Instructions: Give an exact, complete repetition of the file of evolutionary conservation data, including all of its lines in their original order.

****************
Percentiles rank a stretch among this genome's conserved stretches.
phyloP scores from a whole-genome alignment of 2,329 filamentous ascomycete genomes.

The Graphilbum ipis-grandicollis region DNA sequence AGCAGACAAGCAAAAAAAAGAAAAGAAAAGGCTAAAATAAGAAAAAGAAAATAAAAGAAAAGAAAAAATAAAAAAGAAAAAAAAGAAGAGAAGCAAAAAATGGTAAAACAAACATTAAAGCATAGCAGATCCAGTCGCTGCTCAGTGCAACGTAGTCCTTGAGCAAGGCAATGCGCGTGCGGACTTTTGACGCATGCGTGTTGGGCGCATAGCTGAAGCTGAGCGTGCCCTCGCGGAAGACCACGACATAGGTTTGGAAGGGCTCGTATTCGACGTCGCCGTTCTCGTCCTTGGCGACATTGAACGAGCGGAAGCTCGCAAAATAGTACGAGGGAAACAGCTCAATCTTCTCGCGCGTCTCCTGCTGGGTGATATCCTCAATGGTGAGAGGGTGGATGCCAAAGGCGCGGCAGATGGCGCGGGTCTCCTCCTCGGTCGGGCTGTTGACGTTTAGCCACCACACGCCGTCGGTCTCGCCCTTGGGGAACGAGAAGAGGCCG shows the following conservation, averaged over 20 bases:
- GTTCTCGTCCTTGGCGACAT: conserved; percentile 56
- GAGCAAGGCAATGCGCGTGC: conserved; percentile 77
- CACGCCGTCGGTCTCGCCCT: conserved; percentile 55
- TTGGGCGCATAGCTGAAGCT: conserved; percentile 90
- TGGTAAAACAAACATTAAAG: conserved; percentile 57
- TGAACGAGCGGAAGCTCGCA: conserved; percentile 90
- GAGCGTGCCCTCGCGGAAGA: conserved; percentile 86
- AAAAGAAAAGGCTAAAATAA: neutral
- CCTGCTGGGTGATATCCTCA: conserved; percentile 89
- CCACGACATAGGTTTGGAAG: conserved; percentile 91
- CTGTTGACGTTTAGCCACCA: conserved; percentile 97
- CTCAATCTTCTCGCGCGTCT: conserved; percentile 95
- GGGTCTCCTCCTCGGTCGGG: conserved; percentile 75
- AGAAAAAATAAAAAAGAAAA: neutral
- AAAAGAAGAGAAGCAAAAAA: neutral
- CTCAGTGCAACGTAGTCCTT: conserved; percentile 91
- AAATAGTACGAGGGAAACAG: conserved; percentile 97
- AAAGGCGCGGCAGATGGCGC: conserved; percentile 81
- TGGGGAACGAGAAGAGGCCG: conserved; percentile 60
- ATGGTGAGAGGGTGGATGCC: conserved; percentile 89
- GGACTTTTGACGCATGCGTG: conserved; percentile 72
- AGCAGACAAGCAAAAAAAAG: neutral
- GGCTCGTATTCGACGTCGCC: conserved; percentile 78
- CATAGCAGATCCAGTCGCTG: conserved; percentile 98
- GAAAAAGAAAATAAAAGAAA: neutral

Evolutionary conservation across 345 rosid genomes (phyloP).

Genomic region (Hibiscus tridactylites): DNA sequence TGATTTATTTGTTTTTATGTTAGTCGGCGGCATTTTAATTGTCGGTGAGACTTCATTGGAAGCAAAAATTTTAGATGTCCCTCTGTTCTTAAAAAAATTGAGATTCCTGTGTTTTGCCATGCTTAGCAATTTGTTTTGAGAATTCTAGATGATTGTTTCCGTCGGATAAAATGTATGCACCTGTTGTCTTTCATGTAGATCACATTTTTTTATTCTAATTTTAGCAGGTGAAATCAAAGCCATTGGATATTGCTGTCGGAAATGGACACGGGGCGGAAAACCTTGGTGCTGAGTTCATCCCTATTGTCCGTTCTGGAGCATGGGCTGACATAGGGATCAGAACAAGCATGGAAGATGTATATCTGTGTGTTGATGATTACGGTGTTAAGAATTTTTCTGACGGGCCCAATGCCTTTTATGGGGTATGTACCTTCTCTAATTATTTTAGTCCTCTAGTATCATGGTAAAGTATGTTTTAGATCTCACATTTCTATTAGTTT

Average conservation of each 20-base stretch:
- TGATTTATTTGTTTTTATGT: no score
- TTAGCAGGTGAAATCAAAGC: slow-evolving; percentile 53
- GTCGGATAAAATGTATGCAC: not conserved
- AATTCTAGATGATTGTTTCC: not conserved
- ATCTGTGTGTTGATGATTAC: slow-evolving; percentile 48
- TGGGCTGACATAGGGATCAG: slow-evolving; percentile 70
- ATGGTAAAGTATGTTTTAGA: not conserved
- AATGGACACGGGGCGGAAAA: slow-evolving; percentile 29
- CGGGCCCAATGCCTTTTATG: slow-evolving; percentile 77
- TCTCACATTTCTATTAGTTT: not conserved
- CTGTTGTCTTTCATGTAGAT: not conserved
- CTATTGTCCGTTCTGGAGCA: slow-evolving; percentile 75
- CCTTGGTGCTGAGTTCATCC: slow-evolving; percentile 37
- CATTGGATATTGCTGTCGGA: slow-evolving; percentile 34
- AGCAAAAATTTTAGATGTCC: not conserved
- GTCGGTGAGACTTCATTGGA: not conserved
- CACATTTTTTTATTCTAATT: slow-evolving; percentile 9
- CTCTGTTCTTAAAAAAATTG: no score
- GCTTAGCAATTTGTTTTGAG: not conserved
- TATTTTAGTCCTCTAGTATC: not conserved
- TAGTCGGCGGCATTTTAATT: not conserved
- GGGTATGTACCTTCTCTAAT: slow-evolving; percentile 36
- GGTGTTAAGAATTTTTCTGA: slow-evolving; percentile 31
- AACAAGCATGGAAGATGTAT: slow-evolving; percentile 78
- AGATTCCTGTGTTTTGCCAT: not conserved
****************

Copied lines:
Percentiles rank a stretch among this genome's conserved stretches.
phyloP scores from a whole-genome alignment of 2,329 filamentous ascomycete genomes.

The Graphilbum ipis-grandicollis region DNA sequence AGCAGACAAGCAAAAAAAAGAAAAGAAAAGGCTAAAATAAGAAAAAGAAAATAAAAGAAAAGAAAAAATAAAAAAGAAAAAAAAGAAGAGAAGCAAAAAATGGTAAAACAAACATTAAAGCATAGCAGATCCAGTCGCTGCTCAGTGCAACGTAGTCCTTGAGCAAGGCAATGCGCGTGCGGACTTTTGACGCATGCGTGTTGGGCGCATAGCTGAAGCTGAGCGTGCCCTCGCGGAAGACCACGACATAGGTTTGGAAGGGCTCGTATTCGACGTCGCCGTTCTCGTCCTTGGCGACATTGAACGAGCGGAAGCTCGCAAAATAGTACGAGGGAAACAGCTCAATCTTCTCGCGCGTCTCCTGCTGGGTGATATCCTCAATGGTGAGAGGGTGGATGCCAAAGGCGCGGCAGATGGCGCGGGTCTCCTCCTCGGTCGGGCTGTTGACGTTTAGCCACCACACGCCGTCGGTCTCGCCCTTGGGGAACGAGAAGAGGCCG shows the following conservation, averaged over 20 bases:
- GTTCTCGTCCTTGGCGACAT: conserved; percentile 56
- GAGCAAGGCAATGCGCGTGC: conserved; percentile 77
- CACGCCGTCGGTCTCGCCCT: conserved; percentile 55
- TTGGGCGCATAGCTGAAGCT: conserved; percentile 90
- TGGTAAAACAAACATTAAAG: conserved; percentile 57
- TGAACGAGCGGAAGCTCGCA: conserved; percentile 90
- GAGCGTGCCCTCGCGGAAGA: conserved; percentile 86
- AAAAGAAAAGGCTAAAATAA: neutral
- CCTGCTGGGTGATATCCTCA: conserved; percentile 89
- CCACGACATAGGTTTGGAAG: conserved; percentile 91
- CTGTTGACGTTTAGCCACCA: conserved; percentile 97
- CTCAATCTTCTCGCGCGTCT: conserved; percentile 95
- GGGTCTCCTCCTCGGTCGGG: conserved; percentile 75
- AGAAAAAATAAAAAAGAAAA: neutral
- AAAAGAAGAGAAGCAAAAAA: neutral
- CTCAGTGCAACGTAGTCCTT: conserved; percentile 91
- AAATAGTACGAGGGAAACAG: conserved; percentile 97
- AAAGGCGCGGCAGATGGCGC: conserved; percentile 81
- TGGGGAACGAGAAGAGGCCG: conserved; percentile 60
- ATGGTGAGAGGGTGGATGCC: conserved; percentile 89
- GGACTTTTGACGCATGCGTG: conserved; percentile 72
- AGCAGACAAGCAAAAAAAAG: neutral
- GGCTCGTATTCGACGTCGCC: conserved; percentile 78
- CATAGCAGATCCAGTCGCTG: conserved; percentile 98
- GAAAAAGAAAATAAAAGAAA: neutral

Evolutionary conservation across 345 rosid genomes (phyloP).

Genomic region (Hibiscus tridactylites): DNA sequence TGATTTATTTGTTTTTATGTTAGTCGGCGGCATTTTAATTGTCGGTGAGACTTCATTGGAAGCAAAAATTTTAGATGTCCCTCTGTTCTTAAAAAAATTGAGATTCCTGTGTTTTGCCATGCTTAGCAATTTGTTTTGAGAATTCTAGATGATTGTTTCCGTCGGATAAAATGTATGCACCTGTTGTCTTTCATGTAGATCACATTTTTTTATTCTAATTTTAGCAGGTGAAATCAAAGCCATTGGATATTGCTGTCGGAAATGGACACGGGGCGGAAAACCTTGGTGCTGAGTTCATCCCTATTGTCCGTTCTGGAGCATGGGCTGACATAGGGATCAGAACAAGCATGGAAGATGTATATCTGTGTGTTGATGATTACGGTGTTAAGAATTTTTCTGACGGGCCCAATGCCTTTTATGGGGTATGTACCTTCTCTAATTATTTTAGTCCTCTAGTATCATGGTAAAGTATGTTTTAGATCTCACATTTCTATTAGTTT

Average conservation of each 20-base stretch:
- TGATTTATTTGTTTTTATGT: no score
- TTAGCAGGTGAAATCAAAGC: slow-evolving; percentile 53
- GTCGGATAAAATGTATGCAC: not conserved
- AATTCTAGATGATTGTTTCC: not conserved
- ATCTGTGTGTTGATGATTAC: slow-evolving; percentile 48
- TGGGCTGACATAGGGATCAG: slow-evolving; percentile 70
- ATGGTAAAGTATGTTTTAGA: not conserved
- AATGGACACGGGGCGGAAAA: slow-evolving; percentile 29
- CGGGCCCAATGCCTTTTATG: slow-evolving; percentile 77
- TCTCACATTTCTATTAGTTT: not conserved
- CTGTTGTCTTTCATGTAGAT: not conserved
- CTATTGTCCGTTCTGGAGCA: slow-evolving; percentile 75
- CCTTGGTGCTGAGTTCATCC: slow-evolving; percentile 37
- CATTGGATATTGCTGTCGGA: slow-evolving; percentile 34
- AGCAAAAATTTTAGATGTCC: not conserved
- GTCGGTGAGACTTCATTGGA: not conserved
- CACATTTTTTTATTCTAATT: slow-evolving; percentile 9
- CTCTGTTCTTAAAAAAATTG: no score
- GCTTAGCAATTTGTTTTGAG: not conserved
- TATTTTAGTCCTCTAGTATC: not conserved
- TAGTCGGCGGCATTTTAATT: not conserved
- GGGTATGTACCTTCTCTAAT: slow-evolving; percentile 36
- GGTGTTAAGAATTTTTCTGA: slow-evolving; percentile 31
- AACAAGCATGGAAGATGTAT: slow-evolving; percentile 78
- AGATTCCTGTGTTTTGCCAT: not conserved